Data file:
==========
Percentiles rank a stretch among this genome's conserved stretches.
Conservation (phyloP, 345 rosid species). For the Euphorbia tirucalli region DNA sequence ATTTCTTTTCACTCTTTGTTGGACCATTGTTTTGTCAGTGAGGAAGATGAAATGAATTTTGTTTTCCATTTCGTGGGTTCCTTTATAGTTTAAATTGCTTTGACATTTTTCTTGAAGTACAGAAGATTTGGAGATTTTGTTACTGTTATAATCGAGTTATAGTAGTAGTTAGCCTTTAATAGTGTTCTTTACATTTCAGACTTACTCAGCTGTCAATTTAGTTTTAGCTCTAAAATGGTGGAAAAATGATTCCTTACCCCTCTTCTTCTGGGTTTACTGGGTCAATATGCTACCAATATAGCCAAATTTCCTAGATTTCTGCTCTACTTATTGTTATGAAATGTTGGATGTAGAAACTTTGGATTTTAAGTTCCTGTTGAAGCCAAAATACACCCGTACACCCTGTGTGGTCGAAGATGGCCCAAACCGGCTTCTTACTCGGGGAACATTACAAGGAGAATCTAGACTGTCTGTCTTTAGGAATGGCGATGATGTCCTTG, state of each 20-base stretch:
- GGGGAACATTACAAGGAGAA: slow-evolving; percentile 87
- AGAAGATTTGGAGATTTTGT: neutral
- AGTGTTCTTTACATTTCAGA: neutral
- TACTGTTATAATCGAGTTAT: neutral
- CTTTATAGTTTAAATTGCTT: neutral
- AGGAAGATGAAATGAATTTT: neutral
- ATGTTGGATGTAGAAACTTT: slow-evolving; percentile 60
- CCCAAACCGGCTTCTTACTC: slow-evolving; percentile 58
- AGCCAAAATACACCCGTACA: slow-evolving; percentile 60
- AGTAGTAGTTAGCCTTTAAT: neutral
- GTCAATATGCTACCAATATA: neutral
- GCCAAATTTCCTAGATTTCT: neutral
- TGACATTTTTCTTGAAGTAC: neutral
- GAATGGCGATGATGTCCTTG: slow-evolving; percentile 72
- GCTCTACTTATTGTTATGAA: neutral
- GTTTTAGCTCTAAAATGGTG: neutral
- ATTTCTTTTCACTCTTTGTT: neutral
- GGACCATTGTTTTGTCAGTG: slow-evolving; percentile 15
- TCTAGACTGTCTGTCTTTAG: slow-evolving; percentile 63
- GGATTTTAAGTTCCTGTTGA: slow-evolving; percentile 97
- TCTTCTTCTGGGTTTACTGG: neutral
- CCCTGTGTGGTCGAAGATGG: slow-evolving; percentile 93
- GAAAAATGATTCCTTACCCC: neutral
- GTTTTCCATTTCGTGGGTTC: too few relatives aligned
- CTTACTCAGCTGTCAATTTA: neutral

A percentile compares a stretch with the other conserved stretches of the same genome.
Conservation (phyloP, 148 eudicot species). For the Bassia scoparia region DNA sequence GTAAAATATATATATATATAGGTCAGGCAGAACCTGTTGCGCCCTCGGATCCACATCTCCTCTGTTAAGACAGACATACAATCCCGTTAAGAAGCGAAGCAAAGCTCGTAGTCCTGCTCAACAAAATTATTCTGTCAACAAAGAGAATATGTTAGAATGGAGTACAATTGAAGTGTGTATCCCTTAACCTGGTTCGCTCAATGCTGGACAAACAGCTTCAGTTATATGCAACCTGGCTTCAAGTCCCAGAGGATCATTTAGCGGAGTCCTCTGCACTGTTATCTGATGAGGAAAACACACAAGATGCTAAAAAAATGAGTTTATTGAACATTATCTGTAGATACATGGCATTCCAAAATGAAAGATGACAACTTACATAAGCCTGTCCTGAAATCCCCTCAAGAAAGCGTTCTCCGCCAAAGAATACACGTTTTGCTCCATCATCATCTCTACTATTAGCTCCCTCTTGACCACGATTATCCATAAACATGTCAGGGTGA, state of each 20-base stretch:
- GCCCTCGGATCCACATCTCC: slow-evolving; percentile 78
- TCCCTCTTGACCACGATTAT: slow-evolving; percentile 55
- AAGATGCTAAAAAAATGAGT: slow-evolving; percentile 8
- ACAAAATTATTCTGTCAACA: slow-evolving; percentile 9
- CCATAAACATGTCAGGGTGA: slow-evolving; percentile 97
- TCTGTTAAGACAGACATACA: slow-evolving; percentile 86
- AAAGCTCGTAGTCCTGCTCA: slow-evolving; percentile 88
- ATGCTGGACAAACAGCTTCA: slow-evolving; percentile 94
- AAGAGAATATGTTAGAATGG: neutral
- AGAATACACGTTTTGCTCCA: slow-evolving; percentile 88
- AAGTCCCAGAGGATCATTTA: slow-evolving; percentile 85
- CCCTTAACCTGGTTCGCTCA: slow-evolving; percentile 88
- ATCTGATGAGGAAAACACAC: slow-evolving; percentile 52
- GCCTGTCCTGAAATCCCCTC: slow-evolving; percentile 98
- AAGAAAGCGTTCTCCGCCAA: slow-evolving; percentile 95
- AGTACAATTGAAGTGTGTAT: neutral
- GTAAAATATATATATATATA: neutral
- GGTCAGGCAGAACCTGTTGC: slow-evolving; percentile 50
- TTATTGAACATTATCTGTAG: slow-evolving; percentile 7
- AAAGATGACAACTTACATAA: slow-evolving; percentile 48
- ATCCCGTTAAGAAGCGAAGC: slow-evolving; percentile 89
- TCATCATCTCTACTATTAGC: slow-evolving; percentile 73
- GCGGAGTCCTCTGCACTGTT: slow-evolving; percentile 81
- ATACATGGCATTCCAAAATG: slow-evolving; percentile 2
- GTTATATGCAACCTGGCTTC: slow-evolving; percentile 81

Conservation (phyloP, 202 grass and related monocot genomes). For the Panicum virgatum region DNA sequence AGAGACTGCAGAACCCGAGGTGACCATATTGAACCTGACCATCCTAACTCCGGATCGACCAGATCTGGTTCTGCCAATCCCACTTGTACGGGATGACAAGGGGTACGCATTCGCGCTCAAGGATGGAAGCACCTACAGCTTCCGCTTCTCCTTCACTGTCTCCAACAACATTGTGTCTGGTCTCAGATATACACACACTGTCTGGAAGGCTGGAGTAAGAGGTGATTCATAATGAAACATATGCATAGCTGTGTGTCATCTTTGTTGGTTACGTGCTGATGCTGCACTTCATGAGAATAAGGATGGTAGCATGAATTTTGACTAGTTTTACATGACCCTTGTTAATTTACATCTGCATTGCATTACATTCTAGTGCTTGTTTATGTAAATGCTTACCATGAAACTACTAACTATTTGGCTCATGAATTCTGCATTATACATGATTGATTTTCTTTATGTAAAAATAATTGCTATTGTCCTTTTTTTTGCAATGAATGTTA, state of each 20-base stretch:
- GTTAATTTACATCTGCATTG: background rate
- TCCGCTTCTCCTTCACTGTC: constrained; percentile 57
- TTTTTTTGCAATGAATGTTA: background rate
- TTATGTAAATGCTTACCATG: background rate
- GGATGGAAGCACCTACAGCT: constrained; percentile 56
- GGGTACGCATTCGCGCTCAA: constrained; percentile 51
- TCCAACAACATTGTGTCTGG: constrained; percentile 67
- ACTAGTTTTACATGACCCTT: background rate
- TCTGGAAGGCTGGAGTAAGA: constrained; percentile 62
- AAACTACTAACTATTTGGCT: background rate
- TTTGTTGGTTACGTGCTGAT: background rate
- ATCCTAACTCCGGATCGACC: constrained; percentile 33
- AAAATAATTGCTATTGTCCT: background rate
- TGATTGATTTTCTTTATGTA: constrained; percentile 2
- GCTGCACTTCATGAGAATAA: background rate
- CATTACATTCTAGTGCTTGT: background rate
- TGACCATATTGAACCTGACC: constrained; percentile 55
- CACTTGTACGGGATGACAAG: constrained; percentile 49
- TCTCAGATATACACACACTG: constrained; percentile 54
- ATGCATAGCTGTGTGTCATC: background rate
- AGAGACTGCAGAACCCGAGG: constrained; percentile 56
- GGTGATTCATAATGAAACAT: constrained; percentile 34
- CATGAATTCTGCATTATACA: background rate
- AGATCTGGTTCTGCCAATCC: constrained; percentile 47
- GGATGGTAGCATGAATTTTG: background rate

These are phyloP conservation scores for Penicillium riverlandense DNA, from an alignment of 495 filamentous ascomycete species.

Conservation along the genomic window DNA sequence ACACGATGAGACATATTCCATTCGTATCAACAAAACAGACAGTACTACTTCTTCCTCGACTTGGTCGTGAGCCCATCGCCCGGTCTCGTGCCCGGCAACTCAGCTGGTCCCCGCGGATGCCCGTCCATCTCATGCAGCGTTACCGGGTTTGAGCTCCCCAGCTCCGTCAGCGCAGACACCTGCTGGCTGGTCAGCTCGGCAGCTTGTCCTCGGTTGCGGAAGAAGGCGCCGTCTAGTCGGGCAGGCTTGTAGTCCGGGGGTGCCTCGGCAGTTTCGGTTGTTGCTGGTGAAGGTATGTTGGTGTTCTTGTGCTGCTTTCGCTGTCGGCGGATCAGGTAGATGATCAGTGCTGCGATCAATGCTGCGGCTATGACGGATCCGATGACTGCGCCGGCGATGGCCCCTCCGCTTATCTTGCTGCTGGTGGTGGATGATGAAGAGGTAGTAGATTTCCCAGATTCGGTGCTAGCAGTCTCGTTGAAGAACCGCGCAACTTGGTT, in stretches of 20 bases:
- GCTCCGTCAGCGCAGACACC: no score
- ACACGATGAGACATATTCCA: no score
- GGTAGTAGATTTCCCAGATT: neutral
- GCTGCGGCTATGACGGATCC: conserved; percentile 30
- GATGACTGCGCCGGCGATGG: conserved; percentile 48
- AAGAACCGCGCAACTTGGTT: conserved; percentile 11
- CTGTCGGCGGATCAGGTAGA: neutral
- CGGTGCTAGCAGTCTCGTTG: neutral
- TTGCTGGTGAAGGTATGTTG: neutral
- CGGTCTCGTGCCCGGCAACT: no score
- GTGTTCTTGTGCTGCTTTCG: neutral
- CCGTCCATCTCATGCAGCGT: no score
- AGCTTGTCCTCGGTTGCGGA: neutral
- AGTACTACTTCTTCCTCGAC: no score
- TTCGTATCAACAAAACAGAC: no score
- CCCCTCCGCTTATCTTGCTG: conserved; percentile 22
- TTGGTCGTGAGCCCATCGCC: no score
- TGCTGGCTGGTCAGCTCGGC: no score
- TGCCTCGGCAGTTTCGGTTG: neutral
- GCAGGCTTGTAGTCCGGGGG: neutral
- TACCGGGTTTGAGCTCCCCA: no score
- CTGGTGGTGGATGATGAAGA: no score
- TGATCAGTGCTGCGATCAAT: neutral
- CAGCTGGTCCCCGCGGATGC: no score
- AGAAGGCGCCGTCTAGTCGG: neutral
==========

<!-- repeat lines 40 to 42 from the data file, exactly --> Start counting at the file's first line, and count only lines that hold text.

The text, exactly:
- AAGTCCCAGAGGATCATTTA: slow-evolving; percentile 85
- CCCTTAACCTGGTTCGCTCA: slow-evolving; percentile 88
- ATCTGATGAGGAAAACACAC: slow-evolving; percentile 52